Why Should You Talk to Your Child About Alcohol?
The Chance That Children Will Use Alcohol Increases as They Get Older
About 10 percent of 12-year-olds say they have tried alcohol, but by age 15, that number jumps to 50 percent. The sooner you talk to your children about alcohol, the greater the chance you have of influencing their decisions about drinking.
Parents Play a Critical Role in Children’s Decisions to Experiment With Alcohol.
Studies have shown that parents have a significant influence on young people’s decisions about alcohol consumption, especially when parents create supportive and nurturing environments in which their children can make their own decisions. In fact, more than 80 percent of children say parents are the leading influence in their decision to drink or not.
The Conversation Is Often More Effective Before Children Start Drinking.
If you talk to your kids directly and honestly, they are more likely to respect your rules and advice about alcohol use. When parents know about underage alcohol use, they can protect their children from many of the high-risk behaviors associated with it.
Some Children May Try Alcohol as Early as 9 Years Old.
Most 6-year-olds know that alcohol is only for adults. Between the ages of 9 and 13, children start to view alcohol more positively. Many children begin to think underage drinking is OK. Some even start to experiment. It is never too early to talk to your children about alcohol.
If You Do Not Talk About It, You Are Still Saying Something.
What you say to your children about alcohol is up to you. But remember parents who do not discourage underage drinking may have an indirect influence on their children’s alcohol use.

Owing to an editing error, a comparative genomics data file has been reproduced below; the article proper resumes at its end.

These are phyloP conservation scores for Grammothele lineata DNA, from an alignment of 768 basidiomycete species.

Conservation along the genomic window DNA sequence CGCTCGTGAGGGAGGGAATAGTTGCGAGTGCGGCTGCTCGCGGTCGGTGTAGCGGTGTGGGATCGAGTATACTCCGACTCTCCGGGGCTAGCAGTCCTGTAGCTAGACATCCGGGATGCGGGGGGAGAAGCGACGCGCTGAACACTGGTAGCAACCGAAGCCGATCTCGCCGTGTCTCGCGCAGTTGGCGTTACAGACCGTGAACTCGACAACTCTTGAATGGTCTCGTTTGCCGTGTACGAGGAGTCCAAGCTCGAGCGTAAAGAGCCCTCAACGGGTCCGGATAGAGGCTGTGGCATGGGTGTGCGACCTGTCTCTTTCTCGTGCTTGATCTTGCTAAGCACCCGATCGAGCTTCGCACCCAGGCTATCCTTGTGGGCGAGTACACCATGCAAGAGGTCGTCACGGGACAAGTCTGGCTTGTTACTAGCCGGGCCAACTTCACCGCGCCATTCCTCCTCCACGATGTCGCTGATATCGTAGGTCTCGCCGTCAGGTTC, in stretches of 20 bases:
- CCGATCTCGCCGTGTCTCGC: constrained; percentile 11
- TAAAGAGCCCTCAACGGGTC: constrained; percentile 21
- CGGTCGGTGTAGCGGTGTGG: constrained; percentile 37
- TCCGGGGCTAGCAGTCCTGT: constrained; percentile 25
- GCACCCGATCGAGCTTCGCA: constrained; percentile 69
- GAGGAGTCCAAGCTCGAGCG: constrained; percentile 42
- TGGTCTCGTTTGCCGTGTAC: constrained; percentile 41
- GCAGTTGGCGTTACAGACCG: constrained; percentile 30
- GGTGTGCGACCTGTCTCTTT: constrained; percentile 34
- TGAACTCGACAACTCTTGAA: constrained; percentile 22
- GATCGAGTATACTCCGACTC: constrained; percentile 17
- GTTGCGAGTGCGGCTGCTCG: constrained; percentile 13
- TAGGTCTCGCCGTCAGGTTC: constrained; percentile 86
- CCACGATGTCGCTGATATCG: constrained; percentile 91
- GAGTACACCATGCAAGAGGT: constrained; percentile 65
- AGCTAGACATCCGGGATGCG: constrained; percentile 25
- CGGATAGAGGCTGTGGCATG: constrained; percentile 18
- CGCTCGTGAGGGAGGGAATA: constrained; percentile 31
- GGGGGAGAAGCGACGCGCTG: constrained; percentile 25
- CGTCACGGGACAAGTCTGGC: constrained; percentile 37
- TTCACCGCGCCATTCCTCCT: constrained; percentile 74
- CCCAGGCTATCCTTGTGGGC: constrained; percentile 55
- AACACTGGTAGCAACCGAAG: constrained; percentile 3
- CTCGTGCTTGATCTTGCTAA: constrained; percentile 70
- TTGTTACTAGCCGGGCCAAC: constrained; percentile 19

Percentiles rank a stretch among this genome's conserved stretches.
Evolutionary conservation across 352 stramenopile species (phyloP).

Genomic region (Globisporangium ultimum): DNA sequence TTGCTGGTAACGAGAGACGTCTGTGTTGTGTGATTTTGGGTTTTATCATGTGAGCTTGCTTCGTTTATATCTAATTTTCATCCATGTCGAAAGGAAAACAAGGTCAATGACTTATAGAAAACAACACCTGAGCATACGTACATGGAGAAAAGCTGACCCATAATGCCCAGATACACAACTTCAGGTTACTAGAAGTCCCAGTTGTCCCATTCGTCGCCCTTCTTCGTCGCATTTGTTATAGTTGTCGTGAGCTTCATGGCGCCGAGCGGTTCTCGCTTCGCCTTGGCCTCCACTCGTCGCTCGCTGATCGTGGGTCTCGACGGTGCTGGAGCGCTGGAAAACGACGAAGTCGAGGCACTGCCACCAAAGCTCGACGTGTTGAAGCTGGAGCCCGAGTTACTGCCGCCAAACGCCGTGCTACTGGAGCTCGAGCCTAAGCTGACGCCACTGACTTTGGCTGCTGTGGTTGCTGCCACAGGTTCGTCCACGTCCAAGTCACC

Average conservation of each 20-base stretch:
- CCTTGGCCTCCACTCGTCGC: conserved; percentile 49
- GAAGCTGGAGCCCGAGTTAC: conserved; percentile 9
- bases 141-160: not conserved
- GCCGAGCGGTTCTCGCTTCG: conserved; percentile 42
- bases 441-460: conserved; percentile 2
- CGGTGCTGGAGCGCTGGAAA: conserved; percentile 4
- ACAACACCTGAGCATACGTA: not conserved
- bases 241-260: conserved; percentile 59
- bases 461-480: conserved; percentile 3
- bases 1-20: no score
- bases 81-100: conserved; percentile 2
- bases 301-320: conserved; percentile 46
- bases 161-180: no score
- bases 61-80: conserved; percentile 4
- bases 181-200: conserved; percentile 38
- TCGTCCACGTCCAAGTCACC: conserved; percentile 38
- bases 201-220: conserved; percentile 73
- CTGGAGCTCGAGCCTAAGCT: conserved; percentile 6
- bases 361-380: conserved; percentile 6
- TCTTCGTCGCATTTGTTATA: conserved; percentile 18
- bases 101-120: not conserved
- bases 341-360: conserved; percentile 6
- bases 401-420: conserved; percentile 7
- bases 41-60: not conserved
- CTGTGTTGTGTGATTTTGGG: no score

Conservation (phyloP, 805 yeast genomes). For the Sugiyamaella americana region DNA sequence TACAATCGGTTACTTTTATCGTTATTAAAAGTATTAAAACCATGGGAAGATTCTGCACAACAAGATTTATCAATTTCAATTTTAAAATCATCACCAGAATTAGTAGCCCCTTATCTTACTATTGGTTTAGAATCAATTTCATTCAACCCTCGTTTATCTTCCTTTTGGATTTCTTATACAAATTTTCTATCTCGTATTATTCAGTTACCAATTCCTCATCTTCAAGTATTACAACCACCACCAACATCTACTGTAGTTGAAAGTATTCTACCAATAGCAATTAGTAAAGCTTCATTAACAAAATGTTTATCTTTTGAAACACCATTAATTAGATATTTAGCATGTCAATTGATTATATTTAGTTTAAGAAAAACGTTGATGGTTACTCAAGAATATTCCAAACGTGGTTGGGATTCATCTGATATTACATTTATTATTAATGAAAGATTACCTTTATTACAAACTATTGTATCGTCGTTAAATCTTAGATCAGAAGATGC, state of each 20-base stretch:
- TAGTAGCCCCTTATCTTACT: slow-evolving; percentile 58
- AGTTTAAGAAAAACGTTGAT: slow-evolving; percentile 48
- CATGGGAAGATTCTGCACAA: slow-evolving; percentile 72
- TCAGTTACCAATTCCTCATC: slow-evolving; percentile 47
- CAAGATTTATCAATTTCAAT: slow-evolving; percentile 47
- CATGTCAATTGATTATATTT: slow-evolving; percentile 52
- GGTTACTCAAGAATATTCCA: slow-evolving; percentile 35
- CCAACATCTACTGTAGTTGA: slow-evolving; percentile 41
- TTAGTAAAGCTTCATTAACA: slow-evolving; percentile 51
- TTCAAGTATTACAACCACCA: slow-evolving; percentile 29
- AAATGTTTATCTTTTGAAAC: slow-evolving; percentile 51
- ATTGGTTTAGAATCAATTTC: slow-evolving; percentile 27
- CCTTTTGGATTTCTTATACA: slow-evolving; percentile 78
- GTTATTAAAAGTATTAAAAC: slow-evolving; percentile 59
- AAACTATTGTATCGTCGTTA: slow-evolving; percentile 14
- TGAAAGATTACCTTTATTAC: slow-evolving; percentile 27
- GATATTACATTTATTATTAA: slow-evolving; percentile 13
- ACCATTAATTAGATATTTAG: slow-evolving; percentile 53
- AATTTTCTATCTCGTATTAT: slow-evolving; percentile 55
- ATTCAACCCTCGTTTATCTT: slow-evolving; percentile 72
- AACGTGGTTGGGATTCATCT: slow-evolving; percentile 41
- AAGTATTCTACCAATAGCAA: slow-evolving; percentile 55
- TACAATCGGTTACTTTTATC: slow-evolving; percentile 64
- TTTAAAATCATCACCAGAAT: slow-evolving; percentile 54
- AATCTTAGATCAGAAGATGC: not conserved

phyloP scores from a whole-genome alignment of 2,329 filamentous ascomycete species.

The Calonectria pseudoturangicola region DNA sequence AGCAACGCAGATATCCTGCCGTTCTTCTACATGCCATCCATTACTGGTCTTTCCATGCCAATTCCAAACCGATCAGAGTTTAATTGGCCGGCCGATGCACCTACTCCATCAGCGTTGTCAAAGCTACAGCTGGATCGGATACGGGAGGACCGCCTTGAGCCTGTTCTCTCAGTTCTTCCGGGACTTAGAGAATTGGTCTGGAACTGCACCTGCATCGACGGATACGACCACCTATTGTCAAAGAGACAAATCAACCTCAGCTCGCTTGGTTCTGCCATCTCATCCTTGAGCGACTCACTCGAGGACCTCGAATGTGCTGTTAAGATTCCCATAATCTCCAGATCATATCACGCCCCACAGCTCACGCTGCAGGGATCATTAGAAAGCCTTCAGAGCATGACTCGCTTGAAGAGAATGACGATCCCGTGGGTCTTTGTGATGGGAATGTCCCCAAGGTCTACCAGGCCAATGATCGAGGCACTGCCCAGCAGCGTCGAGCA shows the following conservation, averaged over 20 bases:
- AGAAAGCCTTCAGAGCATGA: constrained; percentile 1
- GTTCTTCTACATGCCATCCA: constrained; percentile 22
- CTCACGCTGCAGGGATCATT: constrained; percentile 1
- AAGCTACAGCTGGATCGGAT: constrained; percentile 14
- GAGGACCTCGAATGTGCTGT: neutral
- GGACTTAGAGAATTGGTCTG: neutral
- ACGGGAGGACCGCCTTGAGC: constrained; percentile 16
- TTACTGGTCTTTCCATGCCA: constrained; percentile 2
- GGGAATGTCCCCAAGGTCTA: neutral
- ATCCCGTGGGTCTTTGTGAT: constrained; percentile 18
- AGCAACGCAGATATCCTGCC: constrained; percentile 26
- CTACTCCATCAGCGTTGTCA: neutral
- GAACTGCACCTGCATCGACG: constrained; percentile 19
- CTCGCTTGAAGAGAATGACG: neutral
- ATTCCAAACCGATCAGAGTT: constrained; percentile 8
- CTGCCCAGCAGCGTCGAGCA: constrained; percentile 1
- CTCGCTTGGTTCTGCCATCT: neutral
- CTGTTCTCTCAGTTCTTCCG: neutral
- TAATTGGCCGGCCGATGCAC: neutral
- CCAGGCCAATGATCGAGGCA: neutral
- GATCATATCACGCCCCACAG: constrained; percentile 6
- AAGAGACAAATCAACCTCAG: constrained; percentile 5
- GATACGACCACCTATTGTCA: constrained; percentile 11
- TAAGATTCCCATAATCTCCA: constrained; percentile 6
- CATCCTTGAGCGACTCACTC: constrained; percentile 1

Answering your child questions about alcohol can be tough.
Download the app “Talk. They hear you.” to learn how to have this conversation with your child.
Research shows that if teens hear a “don’t use” message from their parents, they are 42 percent less likely to try alcohol and other drugs.
Underage Drinking Reduction
Alcohol remains the #1 drug of choice for those under 21 years.
So what can we do?
Planting the Seeds:
From tiny acorns mighty oak trees grow… When teenagers know what the family rules are (planting the seeds), they are less likely to abuse alcohol. Parents and adults should talk early and often to kids about why it’s important to not drink alcohol. Between the ages of 9 and 13, children start to think differently about alcohol. Many children begin to think underage drinking is OK and some even start to experiment. It’s never too early to talk to your children about alcohol, and encourage them to talk with you.
Over 70% of children say parents are the leading influence in their decision to drink or not. Website with tips and resources: http://underagedrinking.samhsa.gov.